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Review: Bushwick Is a Timely, Video Game-y Action Flick for Dave Bautista

By Luke Y. Thompson

Review: Bushwick Is a Timely, Video Game-y Action Flick for Dave Bautista

'90s kids not from New York might associate the name Bushwick with a diminutive rapper from the Geto Boys who, in a fit of drunkenness, decided to become the ultimate A Christmas Story cautionary tale and literally shot his own eye out. While the movie is about the neighborhood, there's definitely a subtext of America shooting itself in the face, metaphorically and literally, so you be the judge of whether or not your mind's playing tricks on you in connecting the two.

Lucy (Brittany Snow) and the dorky guy who's probably her boyfriend are about to take the subway when the PA announces that all services have been suspended, just as Lucy notices there's nobody else at all in the station with them. Well, except for the screaming guy on fire who just ran past them. After the best, most loaded "I'll be right back!" rule violation in movie history, Lucy finds herself alone on the streets of New York, where firefights have broken out, and black helicopters of a suspiciously New World Order-y sort roam the skies. All she wants to do is get to grandma's house, and with her notably red coat, one senses a fairy-tale metaphor coming, but that's dispensed with soon enough, in favor of a blatant Call of Duty shoutout and a surprisingly timely undercurrent.


Though Bushwick gets a bit nastily retrograde in its introduction of the movie's other hero -- Dave Bautista blows in to save the day right as our blonde heroine is about to be raped at gunpoint by two stereotypically delinquent black youths straight out of a '70s Charles Bronson flick -- it reverses auto-prejudice course later in the story when we learn that the gunfights are part of a new American Civil War, with the South seceding again. In the story's sharpest bit of satire, the new Confederacy has foolishly decided to attack Bushwick because they're convinced that a multi-racial neighborhood with gun-control laws will be weak and easily taken. Cooties directors Cary Murnion and Jonathan Milott couldn't have anticipated just how well-timed their release would be; you half expect at least one authority figure to pointedly condemn both sides.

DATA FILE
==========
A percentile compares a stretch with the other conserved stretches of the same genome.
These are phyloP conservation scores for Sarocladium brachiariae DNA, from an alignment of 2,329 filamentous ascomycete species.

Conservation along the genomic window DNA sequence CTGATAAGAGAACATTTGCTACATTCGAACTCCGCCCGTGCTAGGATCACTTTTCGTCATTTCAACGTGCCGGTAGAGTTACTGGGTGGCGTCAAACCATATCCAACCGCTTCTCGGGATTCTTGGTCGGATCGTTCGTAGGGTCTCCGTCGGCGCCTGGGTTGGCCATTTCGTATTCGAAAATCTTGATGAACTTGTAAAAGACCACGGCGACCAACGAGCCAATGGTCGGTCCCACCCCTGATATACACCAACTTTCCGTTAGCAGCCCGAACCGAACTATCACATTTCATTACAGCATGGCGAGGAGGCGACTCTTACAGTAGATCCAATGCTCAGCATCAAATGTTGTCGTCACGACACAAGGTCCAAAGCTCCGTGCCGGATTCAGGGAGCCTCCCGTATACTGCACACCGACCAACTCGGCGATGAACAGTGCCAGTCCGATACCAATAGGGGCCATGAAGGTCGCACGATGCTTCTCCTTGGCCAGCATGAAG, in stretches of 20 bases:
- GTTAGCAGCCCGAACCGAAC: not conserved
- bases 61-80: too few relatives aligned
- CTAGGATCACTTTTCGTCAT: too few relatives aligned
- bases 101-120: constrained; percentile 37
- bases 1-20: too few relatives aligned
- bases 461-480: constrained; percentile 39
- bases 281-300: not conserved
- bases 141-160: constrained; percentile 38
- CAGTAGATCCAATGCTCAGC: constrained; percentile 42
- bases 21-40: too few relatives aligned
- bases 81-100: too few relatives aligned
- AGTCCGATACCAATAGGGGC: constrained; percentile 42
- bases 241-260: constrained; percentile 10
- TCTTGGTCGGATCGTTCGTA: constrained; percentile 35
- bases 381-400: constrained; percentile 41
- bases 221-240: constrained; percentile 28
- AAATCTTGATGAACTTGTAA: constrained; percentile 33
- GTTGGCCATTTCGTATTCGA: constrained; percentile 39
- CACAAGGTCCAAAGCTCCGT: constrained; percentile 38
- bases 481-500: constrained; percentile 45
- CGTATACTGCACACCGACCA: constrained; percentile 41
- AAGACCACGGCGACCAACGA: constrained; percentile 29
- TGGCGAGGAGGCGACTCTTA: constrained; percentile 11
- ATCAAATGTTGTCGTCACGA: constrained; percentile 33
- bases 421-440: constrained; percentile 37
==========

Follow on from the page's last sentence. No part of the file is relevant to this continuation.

Bautista never quite got the A-list movie treatment like The Rock, or even Steve Austin...besides Guardians of the Galaxy, he's mostly starred in direct-to-video fare since retiring from the wrestling ring. But the upside to that is that he doesn't have to be the hero every time, and is free to take on more interesting roles. Here, his former Marine-turned-janitor Stupe may be the male lead, but he's not the alpha male you'd expect; soft-spoken and even whimpering at times, he's a traumatized man who can't stand being vulnerable. A climactic sensitive monologue is a bit much, and feels like hokey actor-service, but if we'd known he had this much of a knack for character-acting before, hell, we might not have booed him when he returned to WWE to fight Daniel Bryan.


Aside from the "I'll be right back" moment, Bushwick tosses out the rulebook with a vengeance: drug use doesn't necessarily equal death, vengeance isn't always righteous, and there are no protected classes on this battlefield, which in its best moments combines the role-reversal/neighborhood pride of Attack the Block with the "we are the enemy" mentality of The Purge. Sound mixer Richard Hart manages to imply a lot more is going on outside the frame than we can actually see, though it's sometimes at the expense of hearing key lines of dialogue.

The movie's chief visual gimmick (albeit one this writer was not aware of until afterward) is a faux "single tracking shot" style that supposedly never cuts away, though it obviously does at times. Other reviewers bothered by this premise seem to have punished the movie for it, but if you didn't know that was supposed to be the deal, the effect is of subtly dropping the viewer into a combat video game, and slowly discovering bits and pieces of story in between shootouts, as one does.

It may not blow your eyes away -- some of the gun hits and explosions are pretty obvious CG -- but like the Geto Boys it maybe references, Bushwick is a movie always in motioin that, once started, can't be stopped.

Images: RLJ Entertainment


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